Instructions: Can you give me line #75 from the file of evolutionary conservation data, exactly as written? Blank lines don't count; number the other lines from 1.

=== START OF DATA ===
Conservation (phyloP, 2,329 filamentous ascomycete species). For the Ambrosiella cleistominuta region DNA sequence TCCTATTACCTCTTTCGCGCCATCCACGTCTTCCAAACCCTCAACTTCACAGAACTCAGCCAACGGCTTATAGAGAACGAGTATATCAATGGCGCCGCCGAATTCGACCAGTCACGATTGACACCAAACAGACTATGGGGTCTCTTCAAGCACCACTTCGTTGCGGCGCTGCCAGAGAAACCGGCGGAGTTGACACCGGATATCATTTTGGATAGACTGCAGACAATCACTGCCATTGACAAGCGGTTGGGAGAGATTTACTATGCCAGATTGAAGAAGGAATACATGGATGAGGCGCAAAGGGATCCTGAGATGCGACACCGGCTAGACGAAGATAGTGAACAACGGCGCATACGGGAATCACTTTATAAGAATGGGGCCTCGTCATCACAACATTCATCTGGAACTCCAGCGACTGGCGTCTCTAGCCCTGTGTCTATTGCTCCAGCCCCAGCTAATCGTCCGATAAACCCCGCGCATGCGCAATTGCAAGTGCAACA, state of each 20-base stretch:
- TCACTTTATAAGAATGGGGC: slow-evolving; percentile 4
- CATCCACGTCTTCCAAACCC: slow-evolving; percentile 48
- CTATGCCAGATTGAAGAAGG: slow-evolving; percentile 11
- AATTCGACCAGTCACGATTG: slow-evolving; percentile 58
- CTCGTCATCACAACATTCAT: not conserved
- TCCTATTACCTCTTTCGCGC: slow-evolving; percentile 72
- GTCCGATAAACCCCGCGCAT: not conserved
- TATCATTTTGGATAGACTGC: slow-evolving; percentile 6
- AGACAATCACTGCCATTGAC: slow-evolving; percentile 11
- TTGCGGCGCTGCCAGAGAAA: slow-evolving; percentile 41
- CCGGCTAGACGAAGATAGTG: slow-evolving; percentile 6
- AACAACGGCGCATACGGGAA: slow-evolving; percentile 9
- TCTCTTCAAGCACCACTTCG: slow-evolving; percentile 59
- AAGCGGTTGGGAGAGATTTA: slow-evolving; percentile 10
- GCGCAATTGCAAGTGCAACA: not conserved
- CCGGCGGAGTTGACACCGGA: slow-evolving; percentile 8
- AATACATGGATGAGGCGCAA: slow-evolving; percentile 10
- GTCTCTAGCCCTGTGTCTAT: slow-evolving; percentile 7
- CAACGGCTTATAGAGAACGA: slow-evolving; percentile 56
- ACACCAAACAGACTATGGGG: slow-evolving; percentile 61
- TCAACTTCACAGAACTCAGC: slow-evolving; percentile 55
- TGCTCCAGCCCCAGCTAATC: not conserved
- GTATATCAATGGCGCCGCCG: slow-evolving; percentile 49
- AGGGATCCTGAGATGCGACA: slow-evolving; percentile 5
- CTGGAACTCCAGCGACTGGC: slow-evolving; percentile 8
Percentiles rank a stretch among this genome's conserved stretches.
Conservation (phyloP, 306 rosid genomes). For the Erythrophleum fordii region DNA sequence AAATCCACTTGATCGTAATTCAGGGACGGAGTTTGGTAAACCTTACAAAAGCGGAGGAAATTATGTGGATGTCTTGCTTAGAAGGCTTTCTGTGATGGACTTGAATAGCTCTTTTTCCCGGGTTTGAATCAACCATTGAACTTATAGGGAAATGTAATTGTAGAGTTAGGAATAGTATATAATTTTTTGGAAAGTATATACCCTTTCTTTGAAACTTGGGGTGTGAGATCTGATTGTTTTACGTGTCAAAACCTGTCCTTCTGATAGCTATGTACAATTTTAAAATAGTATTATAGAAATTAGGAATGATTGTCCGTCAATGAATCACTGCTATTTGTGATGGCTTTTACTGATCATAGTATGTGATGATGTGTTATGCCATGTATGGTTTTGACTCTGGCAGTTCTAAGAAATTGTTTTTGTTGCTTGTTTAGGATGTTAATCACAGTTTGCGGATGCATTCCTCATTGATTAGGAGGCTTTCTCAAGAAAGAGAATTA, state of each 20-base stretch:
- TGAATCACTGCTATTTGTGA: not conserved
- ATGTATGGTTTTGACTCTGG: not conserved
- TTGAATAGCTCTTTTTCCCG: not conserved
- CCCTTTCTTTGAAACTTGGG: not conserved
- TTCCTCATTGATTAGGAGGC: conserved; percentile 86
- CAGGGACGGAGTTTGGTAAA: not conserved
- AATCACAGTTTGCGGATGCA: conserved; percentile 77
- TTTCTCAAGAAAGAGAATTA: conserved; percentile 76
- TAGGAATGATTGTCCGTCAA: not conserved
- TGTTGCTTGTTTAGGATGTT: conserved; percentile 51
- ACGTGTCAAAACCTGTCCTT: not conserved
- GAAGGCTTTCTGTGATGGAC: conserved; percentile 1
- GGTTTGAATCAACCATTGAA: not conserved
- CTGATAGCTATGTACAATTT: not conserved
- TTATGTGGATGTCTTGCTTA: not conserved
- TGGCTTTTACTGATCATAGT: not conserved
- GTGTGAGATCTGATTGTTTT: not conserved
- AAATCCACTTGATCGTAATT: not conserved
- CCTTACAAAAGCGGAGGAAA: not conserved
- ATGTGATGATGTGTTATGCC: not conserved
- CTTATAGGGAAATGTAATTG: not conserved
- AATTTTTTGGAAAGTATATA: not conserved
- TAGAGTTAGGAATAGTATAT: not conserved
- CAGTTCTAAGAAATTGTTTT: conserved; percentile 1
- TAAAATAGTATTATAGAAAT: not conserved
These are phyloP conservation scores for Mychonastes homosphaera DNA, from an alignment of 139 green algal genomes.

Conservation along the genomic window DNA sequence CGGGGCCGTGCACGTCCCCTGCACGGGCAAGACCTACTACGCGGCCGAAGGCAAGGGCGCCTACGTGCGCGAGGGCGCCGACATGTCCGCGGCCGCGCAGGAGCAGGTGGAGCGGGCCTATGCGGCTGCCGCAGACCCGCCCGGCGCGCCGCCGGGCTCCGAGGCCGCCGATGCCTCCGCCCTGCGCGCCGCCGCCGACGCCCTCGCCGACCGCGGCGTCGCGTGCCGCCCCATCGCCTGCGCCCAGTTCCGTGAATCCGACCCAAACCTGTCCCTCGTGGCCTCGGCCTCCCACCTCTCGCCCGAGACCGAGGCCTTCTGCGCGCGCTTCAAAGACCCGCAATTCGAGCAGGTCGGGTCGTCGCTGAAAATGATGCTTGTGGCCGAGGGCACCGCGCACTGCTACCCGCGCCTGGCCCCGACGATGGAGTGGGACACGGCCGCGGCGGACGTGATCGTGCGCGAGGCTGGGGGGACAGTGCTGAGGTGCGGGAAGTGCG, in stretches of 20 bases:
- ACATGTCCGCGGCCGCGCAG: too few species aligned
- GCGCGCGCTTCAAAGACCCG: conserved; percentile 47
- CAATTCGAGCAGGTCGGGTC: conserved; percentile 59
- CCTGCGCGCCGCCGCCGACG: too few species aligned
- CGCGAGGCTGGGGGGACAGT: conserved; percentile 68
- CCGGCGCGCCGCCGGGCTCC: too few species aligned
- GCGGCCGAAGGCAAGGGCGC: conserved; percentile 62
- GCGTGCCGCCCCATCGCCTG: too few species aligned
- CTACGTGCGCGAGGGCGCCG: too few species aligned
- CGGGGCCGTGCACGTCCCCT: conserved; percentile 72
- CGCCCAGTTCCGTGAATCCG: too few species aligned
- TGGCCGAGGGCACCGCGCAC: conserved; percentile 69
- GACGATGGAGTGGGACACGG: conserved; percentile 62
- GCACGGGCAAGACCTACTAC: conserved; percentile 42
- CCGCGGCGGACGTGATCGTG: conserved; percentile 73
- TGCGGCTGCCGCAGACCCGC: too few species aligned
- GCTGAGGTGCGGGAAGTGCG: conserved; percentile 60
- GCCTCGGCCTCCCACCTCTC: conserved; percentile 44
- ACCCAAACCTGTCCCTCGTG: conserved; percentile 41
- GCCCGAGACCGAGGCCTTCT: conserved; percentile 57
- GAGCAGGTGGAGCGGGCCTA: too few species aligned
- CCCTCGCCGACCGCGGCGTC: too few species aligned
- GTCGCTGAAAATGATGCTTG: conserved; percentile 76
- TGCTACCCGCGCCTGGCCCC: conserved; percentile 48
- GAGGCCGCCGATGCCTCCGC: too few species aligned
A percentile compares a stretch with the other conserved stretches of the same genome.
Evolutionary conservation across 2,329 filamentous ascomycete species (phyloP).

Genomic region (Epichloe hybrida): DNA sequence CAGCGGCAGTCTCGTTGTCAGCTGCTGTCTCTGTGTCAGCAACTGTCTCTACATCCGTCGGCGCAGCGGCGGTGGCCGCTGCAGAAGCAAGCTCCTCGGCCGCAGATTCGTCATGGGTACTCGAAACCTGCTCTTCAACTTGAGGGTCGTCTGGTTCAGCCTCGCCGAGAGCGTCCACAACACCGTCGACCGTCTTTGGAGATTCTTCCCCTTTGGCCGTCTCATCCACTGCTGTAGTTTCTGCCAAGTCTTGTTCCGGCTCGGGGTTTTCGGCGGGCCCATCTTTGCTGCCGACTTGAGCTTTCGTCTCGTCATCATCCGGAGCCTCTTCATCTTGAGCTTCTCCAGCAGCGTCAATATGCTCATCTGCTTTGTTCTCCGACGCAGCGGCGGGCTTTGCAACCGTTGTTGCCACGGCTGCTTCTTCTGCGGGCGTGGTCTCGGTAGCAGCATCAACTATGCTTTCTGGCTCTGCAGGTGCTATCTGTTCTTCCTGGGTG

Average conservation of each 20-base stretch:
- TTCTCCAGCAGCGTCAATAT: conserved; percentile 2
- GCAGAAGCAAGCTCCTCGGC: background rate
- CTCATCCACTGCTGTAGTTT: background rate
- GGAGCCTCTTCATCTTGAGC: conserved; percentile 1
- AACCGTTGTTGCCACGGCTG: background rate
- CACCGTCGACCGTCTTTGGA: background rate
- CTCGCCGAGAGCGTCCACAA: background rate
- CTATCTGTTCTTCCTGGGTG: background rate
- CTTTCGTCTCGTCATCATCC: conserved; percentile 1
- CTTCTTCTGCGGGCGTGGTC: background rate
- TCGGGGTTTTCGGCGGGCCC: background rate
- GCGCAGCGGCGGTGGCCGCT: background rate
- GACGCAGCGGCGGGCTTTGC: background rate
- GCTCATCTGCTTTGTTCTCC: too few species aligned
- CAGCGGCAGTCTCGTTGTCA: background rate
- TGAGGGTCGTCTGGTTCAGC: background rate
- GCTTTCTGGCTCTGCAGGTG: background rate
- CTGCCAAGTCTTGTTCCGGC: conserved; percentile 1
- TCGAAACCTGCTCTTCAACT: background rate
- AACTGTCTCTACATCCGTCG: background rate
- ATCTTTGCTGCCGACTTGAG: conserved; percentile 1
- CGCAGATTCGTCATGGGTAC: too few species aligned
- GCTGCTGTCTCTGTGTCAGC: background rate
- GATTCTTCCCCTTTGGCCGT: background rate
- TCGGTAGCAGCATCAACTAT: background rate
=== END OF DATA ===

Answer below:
- GCCCGAGACCGAGGCCTTCT: conserved; percentile 57